For Photographers: 3 Tips for Shooting in Low Light

West Virginia Destination Wedding - Stonewall Resort_0114

When Corey and Lauren told me they were having a beautiful sunset ceremony, I knew I had to sneak them away for a few portraits afterwards! But when the ceremony ended later than planned, and the sun had already set and been gone for about 15 minutes. I panicked just a bit on the inside, but went ahead and tried to make the most of the last bit of light we had left! Shooting in RAW, I lowered my shutter speed and aperture, and bumped up my ISO. I was so happy with the results, especially considering it was so dark outside!  Here’s a quick before and after editing… believe it or not, it was even a bit darker outside than it looks in the first photo! 

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Facing a low light situation like I was? Don’t panic! Following these tips will help you still get gorgeous images!

1. Shoot in RAW.  If you’re not shooting in RAW yet, please make the switch today! RAW files retain much more detail than JPEGs, making it much easier to fix those “Uh Oh” shots during editing!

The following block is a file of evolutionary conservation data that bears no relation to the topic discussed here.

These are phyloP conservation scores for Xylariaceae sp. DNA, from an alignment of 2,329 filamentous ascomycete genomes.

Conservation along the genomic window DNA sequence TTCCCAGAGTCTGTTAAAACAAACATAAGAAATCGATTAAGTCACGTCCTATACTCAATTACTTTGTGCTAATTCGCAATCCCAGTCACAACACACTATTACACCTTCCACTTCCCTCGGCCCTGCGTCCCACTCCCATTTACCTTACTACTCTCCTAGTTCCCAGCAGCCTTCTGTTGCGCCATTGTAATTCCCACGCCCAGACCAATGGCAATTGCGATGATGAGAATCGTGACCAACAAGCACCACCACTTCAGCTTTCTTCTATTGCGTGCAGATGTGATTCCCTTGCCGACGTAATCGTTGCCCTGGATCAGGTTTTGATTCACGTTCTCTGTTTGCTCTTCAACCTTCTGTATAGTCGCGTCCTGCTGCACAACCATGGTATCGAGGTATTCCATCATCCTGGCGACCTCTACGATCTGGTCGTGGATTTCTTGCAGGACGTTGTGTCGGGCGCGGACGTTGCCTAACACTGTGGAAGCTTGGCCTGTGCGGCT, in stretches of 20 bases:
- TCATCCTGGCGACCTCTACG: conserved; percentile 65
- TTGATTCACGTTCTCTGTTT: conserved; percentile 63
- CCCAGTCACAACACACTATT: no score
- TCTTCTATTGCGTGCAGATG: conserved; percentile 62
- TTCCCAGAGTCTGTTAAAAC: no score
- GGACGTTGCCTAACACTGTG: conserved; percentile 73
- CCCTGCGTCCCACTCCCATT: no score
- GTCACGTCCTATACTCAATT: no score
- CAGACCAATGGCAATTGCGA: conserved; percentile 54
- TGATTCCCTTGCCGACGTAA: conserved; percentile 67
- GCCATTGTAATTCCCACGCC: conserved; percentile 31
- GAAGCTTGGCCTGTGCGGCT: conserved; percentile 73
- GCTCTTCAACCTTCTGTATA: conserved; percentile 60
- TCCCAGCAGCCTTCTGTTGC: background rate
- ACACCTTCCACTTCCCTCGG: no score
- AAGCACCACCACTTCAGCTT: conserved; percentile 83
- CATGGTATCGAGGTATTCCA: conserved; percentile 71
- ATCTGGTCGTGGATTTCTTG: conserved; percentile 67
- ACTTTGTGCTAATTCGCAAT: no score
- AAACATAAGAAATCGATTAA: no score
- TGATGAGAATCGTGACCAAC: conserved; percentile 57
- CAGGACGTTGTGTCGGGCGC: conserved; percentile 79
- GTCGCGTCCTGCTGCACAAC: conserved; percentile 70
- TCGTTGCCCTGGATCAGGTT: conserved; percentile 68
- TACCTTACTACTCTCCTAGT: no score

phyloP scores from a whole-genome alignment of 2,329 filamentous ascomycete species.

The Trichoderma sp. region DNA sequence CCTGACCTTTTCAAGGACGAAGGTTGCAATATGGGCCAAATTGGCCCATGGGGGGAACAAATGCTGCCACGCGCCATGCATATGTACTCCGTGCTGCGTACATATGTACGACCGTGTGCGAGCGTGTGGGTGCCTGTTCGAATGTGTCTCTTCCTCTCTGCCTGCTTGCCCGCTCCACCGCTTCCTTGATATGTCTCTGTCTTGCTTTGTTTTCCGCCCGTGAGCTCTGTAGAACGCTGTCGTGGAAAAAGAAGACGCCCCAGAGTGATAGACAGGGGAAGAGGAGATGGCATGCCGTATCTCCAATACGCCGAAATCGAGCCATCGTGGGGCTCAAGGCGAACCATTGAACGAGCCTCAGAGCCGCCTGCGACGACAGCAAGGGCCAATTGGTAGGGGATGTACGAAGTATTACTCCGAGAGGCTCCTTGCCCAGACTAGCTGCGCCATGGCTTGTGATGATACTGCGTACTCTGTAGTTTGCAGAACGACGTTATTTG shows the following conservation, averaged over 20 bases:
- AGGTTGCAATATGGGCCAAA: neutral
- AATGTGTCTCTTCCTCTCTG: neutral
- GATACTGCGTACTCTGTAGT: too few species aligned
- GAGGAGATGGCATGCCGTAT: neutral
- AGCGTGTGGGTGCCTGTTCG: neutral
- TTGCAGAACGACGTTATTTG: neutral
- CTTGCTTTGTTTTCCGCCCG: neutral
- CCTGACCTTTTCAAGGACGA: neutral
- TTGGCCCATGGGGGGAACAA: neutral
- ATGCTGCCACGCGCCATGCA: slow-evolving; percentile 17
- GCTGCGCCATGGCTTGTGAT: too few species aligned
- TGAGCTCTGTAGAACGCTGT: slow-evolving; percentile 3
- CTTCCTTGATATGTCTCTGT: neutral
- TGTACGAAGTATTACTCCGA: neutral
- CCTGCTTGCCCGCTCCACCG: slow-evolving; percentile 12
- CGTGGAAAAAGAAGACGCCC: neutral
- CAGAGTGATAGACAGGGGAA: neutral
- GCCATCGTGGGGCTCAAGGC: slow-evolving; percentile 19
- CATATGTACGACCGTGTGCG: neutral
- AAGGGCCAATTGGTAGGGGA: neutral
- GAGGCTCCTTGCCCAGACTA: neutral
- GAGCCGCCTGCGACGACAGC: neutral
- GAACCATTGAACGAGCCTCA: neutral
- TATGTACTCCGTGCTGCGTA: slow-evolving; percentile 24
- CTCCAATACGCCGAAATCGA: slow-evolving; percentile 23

2. Lower your shutter speed and aperture.  Take that shutter speed and aperture as low as they will go without risking a blurry image! A good rule of thumb is to never let your shutter speed go lower than the length of your lens. For example, if you’re shooting with a 35mm lens, your shutter speed should always be higher than 1/35.

3. Bump up that ISO!  Do this only after using steps 1-3 to avoid making your photo more grainy than it has to be!

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